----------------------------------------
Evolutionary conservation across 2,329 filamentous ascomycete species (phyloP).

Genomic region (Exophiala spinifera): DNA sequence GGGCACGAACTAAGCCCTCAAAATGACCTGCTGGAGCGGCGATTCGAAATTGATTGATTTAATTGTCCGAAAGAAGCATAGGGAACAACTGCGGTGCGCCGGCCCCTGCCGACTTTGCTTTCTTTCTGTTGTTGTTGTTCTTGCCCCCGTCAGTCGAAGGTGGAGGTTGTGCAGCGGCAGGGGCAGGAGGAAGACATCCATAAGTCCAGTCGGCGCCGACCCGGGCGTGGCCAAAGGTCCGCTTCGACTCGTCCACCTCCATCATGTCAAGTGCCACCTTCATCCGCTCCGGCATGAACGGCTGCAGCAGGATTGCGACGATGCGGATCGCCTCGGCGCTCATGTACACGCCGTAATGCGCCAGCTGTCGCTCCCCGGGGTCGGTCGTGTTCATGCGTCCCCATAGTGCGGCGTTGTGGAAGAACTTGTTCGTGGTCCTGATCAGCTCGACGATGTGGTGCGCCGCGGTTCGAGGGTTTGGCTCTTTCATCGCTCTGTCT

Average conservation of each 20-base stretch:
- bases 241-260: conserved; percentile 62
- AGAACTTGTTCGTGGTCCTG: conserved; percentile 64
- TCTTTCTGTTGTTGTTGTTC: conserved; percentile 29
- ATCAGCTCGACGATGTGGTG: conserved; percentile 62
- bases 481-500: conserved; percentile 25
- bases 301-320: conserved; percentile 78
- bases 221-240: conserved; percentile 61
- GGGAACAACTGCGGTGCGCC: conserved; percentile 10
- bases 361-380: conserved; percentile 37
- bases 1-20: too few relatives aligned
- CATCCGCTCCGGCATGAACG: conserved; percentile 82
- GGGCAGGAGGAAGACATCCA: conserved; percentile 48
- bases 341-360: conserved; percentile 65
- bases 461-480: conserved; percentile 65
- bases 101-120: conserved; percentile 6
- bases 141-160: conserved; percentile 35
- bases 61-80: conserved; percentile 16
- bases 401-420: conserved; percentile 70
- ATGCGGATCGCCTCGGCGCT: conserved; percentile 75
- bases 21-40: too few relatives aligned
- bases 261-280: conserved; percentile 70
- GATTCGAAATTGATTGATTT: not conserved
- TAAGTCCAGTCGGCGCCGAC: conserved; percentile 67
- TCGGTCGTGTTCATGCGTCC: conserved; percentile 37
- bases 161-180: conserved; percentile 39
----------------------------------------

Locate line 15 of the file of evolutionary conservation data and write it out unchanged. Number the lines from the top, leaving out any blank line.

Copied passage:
- GGGCAGGAGGAAGACATCCA: conserved; percentile 48